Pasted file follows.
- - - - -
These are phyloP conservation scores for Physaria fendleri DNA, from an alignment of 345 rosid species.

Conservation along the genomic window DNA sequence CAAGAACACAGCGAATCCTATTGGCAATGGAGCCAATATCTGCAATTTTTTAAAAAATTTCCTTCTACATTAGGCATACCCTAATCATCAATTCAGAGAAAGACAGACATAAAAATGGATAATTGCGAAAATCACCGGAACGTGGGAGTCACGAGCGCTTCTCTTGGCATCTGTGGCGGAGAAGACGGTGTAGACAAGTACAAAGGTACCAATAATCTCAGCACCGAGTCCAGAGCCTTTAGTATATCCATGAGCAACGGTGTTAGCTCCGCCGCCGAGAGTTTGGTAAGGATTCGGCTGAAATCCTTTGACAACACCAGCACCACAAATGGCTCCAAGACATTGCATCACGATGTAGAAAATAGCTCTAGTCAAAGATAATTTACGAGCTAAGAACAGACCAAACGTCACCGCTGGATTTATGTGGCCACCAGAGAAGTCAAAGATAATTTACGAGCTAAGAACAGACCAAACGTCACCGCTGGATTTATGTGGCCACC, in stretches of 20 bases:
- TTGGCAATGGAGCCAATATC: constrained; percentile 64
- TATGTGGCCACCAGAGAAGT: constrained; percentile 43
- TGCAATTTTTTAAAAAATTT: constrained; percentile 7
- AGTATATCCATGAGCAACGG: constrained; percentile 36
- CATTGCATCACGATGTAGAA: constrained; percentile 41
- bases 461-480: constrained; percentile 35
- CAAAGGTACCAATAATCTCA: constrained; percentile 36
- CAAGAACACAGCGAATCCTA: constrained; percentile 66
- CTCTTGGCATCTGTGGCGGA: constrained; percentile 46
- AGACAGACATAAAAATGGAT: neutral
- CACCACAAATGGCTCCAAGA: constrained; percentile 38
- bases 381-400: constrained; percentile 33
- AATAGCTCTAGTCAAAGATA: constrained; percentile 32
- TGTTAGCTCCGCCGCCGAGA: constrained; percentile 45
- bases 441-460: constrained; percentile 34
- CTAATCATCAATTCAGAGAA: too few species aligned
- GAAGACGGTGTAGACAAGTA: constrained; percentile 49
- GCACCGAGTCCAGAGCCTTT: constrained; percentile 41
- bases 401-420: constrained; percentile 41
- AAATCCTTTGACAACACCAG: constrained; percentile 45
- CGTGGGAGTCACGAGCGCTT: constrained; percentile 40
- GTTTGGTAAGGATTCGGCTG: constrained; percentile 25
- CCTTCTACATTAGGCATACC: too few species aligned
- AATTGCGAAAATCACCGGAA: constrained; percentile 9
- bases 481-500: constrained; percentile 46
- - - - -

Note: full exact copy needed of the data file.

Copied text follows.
These are phyloP conservation scores for Physaria fendleri DNA, from an alignment of 345 rosid species.

Conservation along the genomic window DNA sequence CAAGAACACAGCGAATCCTATTGGCAATGGAGCCAATATCTGCAATTTTTTAAAAAATTTCCTTCTACATTAGGCATACCCTAATCATCAATTCAGAGAAAGACAGACATAAAAATGGATAATTGCGAAAATCACCGGAACGTGGGAGTCACGAGCGCTTCTCTTGGCATCTGTGGCGGAGAAGACGGTGTAGACAAGTACAAAGGTACCAATAATCTCAGCACCGAGTCCAGAGCCTTTAGTATATCCATGAGCAACGGTGTTAGCTCCGCCGCCGAGAGTTTGGTAAGGATTCGGCTGAAATCCTTTGACAACACCAGCACCACAAATGGCTCCAAGACATTGCATCACGATGTAGAAAATAGCTCTAGTCAAAGATAATTTACGAGCTAAGAACAGACCAAACGTCACCGCTGGATTTATGTGGCCACCAGAGAAGTCAAAGATAATTTACGAGCTAAGAACAGACCAAACGTCACCGCTGGATTTATGTGGCCACC, in stretches of 20 bases:
- TTGGCAATGGAGCCAATATC: constrained; percentile 64
- TATGTGGCCACCAGAGAAGT: constrained; percentile 43
- TGCAATTTTTTAAAAAATTT: constrained; percentile 7
- AGTATATCCATGAGCAACGG: constrained; percentile 36
- CATTGCATCACGATGTAGAA: constrained; percentile 41
- bases 461-480: constrained; percentile 35
- CAAAGGTACCAATAATCTCA: constrained; percentile 36
- CAAGAACACAGCGAATCCTA: constrained; percentile 66
- CTCTTGGCATCTGTGGCGGA: constrained; percentile 46
- AGACAGACATAAAAATGGAT: neutral
- CACCACAAATGGCTCCAAGA: constrained; percentile 38
- bases 381-400: constrained; percentile 33
- AATAGCTCTAGTCAAAGATA: constrained; percentile 32
- TGTTAGCTCCGCCGCCGAGA: constrained; percentile 45
- bases 441-460: constrained; percentile 34
- CTAATCATCAATTCAGAGAA: too few species aligned
- GAAGACGGTGTAGACAAGTA: constrained; percentile 49
- GCACCGAGTCCAGAGCCTTT: constrained; percentile 41
- bases 401-420: constrained; percentile 41
- AAATCCTTTGACAACACCAG: constrained; percentile 45
- CGTGGGAGTCACGAGCGCTT: constrained; percentile 40
- GTTTGGTAAGGATTCGGCTG: constrained; percentile 25
- CCTTCTACATTAGGCATACC: too few species aligned
- AATTGCGAAAATCACCGGAA: constrained; percentile 9
- bases 481-500: constrained; percentile 46